Mohamoud Abdi Aden is the second Kenyan-Somali the U.S. State Department has placed a $10 million bounty on in the last week. Shabaab now has five leaders with $10 million bounties, the most for any Sunni jihadist group.
The U.S. has now placed a $10 million bounty on Maalim Ayman, the leader of Shabaab’s military wing in Kenya. Maalim Ayman now joins the ranks of other high-profile Sunni jihadis around the world demanding a similar price tag.
Since resuming military activity inside Somalia earlier this year, the Biden Administration has ramped up the pace of airstrikes in the Horn of Africa country in recent weeks. Since June 3, the US has conducted at least six airstrikes against Shabaab, al Qaeda’s branch in East Africa.
Shabaab again highlights operations from its urban assassination unit in Mogadishu. In doing so, it places these killings in the context of the wider global jihad.
Shabaab, al Qaeda’s branch in East Africa, continues to conduct a high operational tempo inside northeastern Kenya.
The governor of Kenya’s Mandera County recently stated that Shabaab is controlling “over 50 percent’ of northern Kenya and “more than 60 percent” of Mandera. Kenyan authorities have quickly scrambled to contradict these claims.
Shabaab killed several military officials in a suicide bombing today in Galkayo. This is just the latest in a renewed assassination campaign that has targeted a wide range of high profile Somali leaders this year.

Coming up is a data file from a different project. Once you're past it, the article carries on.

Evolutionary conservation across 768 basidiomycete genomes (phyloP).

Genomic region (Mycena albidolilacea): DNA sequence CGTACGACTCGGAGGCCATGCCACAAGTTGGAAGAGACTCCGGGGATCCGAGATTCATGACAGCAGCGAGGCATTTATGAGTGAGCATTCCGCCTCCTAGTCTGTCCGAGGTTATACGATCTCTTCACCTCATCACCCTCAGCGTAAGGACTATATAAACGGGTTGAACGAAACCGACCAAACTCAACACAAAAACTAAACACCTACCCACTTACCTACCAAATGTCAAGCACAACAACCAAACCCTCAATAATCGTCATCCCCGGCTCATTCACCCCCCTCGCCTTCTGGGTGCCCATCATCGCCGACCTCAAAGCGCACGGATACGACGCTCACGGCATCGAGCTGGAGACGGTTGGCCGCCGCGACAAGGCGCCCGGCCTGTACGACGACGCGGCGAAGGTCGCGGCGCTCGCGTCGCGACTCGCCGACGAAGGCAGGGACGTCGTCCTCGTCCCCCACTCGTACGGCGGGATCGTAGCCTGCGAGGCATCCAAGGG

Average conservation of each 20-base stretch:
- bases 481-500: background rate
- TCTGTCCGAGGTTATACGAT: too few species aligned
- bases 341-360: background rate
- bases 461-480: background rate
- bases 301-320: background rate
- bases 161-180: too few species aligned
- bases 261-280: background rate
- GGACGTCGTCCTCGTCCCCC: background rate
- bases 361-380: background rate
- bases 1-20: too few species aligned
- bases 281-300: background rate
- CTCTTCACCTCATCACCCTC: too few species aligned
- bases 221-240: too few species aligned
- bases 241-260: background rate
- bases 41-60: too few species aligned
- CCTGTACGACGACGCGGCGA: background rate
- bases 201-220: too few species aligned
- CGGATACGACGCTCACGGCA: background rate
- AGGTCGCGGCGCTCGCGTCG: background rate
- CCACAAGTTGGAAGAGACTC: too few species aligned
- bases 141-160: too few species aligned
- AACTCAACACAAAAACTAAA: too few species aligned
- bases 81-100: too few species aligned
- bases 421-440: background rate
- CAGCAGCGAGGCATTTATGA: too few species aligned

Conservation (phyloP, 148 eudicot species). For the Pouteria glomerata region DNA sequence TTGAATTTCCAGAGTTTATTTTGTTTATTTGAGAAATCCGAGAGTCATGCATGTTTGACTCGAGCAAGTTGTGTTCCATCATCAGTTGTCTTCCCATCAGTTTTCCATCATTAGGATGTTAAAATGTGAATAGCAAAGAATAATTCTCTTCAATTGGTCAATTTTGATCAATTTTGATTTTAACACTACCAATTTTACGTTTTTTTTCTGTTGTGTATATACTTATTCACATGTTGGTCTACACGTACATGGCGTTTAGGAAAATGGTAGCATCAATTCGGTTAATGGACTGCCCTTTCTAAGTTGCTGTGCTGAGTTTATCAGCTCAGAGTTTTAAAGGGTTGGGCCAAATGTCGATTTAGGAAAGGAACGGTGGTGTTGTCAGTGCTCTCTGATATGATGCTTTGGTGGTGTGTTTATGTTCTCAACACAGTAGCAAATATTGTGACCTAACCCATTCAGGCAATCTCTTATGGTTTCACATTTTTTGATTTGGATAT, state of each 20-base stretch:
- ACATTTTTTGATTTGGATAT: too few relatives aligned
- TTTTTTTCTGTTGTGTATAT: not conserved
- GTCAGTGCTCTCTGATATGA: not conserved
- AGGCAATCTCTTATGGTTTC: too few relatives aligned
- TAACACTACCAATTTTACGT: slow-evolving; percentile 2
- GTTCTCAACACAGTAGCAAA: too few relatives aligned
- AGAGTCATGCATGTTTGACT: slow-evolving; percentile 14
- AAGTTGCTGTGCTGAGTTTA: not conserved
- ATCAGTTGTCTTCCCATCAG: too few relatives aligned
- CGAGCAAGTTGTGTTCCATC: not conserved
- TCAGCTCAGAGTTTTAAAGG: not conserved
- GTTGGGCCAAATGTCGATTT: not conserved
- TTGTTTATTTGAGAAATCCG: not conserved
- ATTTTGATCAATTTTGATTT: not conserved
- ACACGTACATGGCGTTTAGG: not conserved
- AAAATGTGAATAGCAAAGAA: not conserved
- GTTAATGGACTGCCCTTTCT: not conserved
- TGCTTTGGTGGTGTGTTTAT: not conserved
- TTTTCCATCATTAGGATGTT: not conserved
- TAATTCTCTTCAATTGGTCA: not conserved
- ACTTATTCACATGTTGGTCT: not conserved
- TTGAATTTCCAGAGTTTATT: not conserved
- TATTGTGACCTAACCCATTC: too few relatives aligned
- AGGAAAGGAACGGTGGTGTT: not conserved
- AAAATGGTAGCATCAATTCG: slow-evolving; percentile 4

The Al Qaeda branch claims its men enacted “heavy losses” to AMISOM and Kenyan troops in southern Somalia. African Union troops and the Somali government have stated otherwise, however.
AFRICOM has stepped up its air campaign against Shabaab since the beginning of the year, targeting the group 33 times.
U.S. Africa Command said it killed the Shabaab commander was “in charge of planning and directing terrorist operations” along the Kenyan border, including the raid on the Manda Bay Airfield. Three Americans were killed in that attack.
One U.S. service member and two Defense Department contractors were killed during a raid by Shabaab on the Manda Bay Airfield in Kenya earlier today. U.S. AFRICOM accused the al-Qaeda arm of exaggerating the effects of its operation, which is true. But the jihadists still managed to infiltrate an airfield used by the U.S. and its allies to combat the group.
Shabaab, al-Qaeda’s regional branch in East Africa, assaulted the Manda Bay Airfield in Kenya earlier today. The extent of the damage is unclear, but at least some aircraft and equipment was set ablaze.
Shabaab released a two-page statement saying the Jan. 15 attack at a hotel in Nairobi was conducted in accordance with Ayman al Zawahiri’s “guidelines.” The al Qaeda arm has other reasons for striking inside Kenya as well, including the government’s role in the guerrilla war in Somalia.
The jihadist group continues to launch large-scale attacks inside Kenyan territory.